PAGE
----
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KU Researchers Study Use of Blue Light Signal

Associated Press - July 8, 2013 11:50 am

Researchers at the University of Kansas are experimenting with using a blue light to help law enforcement officers nab red-light runners. Here's how the system works: Blue lights come on when traffic signals turns red, providing a visual clue to officers. The university says the blue light is visible from 360 degrees. That way even if officers can't directly see the traffic signal change, they can still know that a motorist ran a red light. Blue confirmation light systems are being installed at two intersections in Lawrence and two in Overland Park. Researchers from the university's School of Engineering will monitor the system's effectiveness during the next six months. Funding for the project comes from the Kansas Department of Transportation and the Mid-America Transportation Center.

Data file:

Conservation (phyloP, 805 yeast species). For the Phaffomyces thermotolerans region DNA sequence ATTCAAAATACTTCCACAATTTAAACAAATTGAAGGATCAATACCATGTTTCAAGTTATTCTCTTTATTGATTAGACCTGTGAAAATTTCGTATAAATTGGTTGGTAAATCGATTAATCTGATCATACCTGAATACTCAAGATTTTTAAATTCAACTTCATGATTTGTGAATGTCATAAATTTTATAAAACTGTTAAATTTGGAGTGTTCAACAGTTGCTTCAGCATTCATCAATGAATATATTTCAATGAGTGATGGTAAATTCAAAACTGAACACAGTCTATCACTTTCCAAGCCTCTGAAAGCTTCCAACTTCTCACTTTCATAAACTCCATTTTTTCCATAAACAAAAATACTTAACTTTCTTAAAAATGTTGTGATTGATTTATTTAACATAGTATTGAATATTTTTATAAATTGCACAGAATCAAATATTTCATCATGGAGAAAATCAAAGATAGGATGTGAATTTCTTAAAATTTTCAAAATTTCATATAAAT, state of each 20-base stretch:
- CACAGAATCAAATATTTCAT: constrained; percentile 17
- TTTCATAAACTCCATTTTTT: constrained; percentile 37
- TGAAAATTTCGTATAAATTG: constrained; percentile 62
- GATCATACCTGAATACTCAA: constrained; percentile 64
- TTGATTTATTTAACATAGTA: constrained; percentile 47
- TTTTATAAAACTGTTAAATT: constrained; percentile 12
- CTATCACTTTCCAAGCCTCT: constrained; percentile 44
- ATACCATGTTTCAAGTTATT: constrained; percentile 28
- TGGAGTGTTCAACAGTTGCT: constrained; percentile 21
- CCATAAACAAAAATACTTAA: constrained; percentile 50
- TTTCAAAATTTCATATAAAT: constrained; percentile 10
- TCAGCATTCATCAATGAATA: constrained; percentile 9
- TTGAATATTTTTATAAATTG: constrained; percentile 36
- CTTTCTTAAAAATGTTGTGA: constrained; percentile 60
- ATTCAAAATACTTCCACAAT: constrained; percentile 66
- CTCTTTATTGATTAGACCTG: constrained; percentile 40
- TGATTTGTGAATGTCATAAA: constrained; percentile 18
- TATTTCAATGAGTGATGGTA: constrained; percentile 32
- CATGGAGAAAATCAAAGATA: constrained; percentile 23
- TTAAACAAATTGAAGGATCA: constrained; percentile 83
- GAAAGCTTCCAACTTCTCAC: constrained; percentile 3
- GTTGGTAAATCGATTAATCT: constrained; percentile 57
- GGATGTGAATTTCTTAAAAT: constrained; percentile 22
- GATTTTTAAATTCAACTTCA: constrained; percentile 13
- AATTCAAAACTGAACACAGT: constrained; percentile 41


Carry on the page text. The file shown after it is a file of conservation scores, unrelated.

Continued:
Researchers at the University of Kansas are experimenting with using a blue light to help law enforcement officers nab red-light runners.

Here’s how the system works: Blue lights come on when traffic signals turns red, providing a visual clue to officers. The university says the blue light is visible from 360 degrees. That way even if officers can’t directly see the traffic signal change, they can still know that a motorist ran a red light.

Blue confirmation light systems are being installed at two intersections in Lawrence and two in Overland Park.

Researchers from the university’s School of Engineering will monitor the system’s effectiveness during the next six months. Funding for the project comes from the Kansas Department of Transportation and the Mid-America Transportation Center.

Keith Davis

July 9, 2013 at 4:10 am

I would like to see a photograph of the working blue light system installed at one of the intersections.

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